Also I think I can safely say I have a visual processing problem- I have always been told I am 'visual' because i can paint, draw photograph and have an eye for things-- yet I cannot even imagine numbers in my head- if I try, I have to trace the number mentally to be able to see it- if i try and imagine a 52 the amount of concentration i need is crazy - I can only imagine the curve of the five and part of the number 2 again only after tracing each number seperatly- interestingly when it comes to closing my eyes and seeing whats in front of me the same applies- I have to trace what i remember being there to get an 'outline' of a picture- I really have issues using my minds eye and never knew it! - as a side note I cant see letters either or words...
 
dhakiyya
#30 Print Post
Posted on August 28 2009 07:32 PM
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I didn't know the word "sub-vocalise" before, but I do it a lot. Here's my take on the whole "mind's eye" and "mind's ear" thing as it occurs in my own brain.

I have a very good visual memory for the "big picture" for example I can draw a room or landscape from memory and get the general gyst of it right but not be able to remember all the details. I was once told that I fall short of having a photographic memory by a narrow margain. I can recall the layout of a page like a "print preview" in word, but without seeing the individual words, more like the overall shape of the blocks of text. When it comes to remembering the shape of words I'm completely hopeless, they all look the same, like my mind has over generalised what words are and lumps them all together as an archetypal word shape/pattern.

The same goes on with my "mind's ear" - I can replay music in my head, I have perfect pitch and can play music by ear very easily (always had severe difficulties with sight reading, I can't even read guitar tablature even though I get how it works) - I learned how to play "smells like teen spirit" by Nirvana on the guitar having only heard it once. (had to play it a few more times to learn the lyrics though) - I think I may have the musical equivalent of a photographic memory or close to it - but I still have some haziness when it comes to the details. I can remember song lyrics well, but I remember the meaning more than the exact words and don't get the words exactly right always (though the meaning remains the same) - but when it comes to remembering times tables, my brain does the over generalising thing again, all I remember is "blah times blah is blah, blah times blah is blah-blah, blah times blah is blahty blah" (etc) - like my brain has decided it's all the same and remembered an over generalised "times table sound pattern" that is completely useless for actually learning times tables.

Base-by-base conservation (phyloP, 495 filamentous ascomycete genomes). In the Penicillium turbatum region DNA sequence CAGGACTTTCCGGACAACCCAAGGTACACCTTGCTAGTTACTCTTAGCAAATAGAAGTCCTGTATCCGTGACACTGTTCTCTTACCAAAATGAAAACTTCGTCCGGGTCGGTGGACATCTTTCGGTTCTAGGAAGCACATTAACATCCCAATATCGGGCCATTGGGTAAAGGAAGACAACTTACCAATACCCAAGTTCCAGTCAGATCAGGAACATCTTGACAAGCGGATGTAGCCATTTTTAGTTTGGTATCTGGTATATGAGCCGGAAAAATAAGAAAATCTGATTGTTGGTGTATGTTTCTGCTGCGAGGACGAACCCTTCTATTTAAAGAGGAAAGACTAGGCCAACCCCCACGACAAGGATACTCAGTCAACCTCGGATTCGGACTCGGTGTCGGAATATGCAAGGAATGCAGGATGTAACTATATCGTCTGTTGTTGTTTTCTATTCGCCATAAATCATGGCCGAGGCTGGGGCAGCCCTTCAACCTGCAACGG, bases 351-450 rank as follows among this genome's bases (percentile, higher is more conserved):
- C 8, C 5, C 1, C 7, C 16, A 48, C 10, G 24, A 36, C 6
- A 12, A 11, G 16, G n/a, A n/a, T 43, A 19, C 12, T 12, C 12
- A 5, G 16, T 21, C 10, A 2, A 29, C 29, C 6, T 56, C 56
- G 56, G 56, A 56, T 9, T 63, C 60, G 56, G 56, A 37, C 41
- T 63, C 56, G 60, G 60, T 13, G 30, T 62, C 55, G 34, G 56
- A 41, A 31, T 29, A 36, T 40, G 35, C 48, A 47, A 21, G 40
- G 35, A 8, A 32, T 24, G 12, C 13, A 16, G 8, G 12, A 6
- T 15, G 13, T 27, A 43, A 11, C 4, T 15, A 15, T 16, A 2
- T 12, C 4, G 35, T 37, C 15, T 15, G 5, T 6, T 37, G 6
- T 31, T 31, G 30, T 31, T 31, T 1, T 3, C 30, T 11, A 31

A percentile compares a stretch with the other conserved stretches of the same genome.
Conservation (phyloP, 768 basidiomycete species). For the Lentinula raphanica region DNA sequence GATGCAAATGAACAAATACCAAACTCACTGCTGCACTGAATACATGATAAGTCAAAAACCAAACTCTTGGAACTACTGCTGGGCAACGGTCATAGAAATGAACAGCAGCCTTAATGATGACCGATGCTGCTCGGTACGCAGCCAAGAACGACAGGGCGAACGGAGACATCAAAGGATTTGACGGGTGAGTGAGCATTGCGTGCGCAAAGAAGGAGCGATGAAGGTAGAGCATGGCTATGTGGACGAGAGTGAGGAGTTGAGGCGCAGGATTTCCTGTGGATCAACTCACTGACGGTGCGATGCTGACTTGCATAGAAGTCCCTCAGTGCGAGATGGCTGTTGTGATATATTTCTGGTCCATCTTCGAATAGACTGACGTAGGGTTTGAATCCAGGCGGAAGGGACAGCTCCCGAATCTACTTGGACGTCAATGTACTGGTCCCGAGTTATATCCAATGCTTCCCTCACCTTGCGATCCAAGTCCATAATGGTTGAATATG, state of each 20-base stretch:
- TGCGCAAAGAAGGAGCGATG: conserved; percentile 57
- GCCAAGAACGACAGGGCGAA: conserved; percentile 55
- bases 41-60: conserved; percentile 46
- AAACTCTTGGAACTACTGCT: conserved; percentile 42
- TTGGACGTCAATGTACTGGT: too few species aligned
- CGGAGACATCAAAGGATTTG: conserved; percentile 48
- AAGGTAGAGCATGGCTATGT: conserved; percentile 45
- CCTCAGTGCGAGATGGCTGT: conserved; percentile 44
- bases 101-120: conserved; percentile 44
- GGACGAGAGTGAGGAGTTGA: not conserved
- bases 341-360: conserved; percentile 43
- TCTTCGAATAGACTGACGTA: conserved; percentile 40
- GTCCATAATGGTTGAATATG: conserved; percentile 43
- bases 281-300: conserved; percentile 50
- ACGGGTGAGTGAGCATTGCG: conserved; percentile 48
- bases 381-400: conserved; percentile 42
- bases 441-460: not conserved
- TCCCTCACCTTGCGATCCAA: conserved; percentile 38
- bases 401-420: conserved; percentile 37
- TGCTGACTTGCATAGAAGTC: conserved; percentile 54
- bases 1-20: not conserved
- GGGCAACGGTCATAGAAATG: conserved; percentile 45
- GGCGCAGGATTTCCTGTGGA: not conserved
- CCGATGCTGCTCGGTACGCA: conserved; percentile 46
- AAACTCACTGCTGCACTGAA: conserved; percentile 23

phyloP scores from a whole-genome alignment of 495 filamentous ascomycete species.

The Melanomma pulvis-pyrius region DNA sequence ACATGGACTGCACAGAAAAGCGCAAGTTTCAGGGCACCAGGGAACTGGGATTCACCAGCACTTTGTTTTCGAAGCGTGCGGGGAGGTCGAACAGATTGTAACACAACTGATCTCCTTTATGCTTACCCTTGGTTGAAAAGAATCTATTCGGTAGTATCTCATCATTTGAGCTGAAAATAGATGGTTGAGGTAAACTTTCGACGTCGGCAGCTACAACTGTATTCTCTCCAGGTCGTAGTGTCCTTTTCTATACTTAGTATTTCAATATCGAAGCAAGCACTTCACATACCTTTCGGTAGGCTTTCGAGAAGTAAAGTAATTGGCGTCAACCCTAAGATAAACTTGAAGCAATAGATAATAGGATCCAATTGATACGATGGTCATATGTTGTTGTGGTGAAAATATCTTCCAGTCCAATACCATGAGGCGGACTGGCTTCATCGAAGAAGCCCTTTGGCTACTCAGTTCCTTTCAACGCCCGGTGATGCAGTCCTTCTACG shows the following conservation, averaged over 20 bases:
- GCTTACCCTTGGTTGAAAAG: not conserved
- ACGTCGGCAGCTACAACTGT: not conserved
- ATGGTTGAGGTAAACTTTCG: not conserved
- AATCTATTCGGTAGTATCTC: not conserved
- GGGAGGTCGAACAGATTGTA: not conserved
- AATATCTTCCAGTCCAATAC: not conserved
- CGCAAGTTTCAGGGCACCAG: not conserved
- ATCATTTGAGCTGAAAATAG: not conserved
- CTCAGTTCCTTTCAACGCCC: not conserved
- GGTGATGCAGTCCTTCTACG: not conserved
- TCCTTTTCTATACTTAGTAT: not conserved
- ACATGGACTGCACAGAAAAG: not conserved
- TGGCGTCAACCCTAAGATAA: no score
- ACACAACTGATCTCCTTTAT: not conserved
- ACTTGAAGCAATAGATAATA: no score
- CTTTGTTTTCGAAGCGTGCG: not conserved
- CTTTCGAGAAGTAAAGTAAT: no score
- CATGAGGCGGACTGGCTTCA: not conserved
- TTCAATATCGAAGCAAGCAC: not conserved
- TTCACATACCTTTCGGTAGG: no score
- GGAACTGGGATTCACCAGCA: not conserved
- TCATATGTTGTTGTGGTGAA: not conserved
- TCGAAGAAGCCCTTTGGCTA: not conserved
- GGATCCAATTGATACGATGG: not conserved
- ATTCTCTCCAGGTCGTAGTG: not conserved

So to sum up, I seem to have a good visual memory and a good auditory memory, but neither is configured in such a way as to be useful for academic skills like reading and writing (at least in the usual way, I read and spell using phonics, which is more auditory than visual. I learn to spell irregular words by saying them phonetically in my head)
Edited by dhakiyya on August 28 2009 07:33 PM
 
Addy
#31 Print Post
Posted on August 28 2009 11:33 PM
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What a cool thread. I'm glad it resurfaced so I could read it.

As far as symbols go, at least, I'm much more a "mind's ear" than "mind's eye" person. It takes a lot of effort for me to visualize a word, and when I read words I hear them in my head. When I hear words, I hear them outside my head, I guess. I was shocked when I was discussing this with a friend who did the opposite -- when she heard words, she visualized them! To me, this seems really weird and beside the point; written words are symbols of spoken words which are symbols of the objects or ideas they represent.